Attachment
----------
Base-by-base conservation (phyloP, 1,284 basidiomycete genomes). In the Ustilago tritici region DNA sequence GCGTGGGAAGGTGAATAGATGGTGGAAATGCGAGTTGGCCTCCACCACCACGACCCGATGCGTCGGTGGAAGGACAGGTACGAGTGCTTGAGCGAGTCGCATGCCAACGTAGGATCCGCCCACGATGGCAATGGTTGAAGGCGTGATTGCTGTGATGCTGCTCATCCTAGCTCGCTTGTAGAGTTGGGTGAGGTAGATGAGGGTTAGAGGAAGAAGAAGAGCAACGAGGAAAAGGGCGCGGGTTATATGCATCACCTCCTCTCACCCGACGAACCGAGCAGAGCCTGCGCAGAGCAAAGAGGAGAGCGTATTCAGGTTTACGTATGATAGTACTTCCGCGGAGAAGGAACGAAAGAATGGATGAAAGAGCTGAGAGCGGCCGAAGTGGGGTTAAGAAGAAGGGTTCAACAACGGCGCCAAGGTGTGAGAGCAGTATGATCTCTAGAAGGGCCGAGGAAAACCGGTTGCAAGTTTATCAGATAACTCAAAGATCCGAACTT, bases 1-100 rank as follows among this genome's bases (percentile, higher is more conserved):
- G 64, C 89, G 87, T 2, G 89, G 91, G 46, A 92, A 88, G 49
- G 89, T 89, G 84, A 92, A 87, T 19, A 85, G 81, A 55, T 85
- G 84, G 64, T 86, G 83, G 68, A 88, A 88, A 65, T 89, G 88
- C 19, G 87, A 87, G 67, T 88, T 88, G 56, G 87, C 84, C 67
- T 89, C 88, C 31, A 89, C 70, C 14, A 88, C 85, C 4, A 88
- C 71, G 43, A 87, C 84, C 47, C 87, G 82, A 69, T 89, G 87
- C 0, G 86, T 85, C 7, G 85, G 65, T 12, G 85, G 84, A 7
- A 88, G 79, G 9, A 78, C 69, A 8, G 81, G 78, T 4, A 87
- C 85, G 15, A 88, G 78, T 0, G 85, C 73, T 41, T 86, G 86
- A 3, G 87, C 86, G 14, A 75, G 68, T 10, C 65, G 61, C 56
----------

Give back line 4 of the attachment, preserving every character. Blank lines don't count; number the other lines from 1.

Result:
- G 84, G 64, T 86, G 83, G 68, A 88, A 88, A 65, T 89, G 88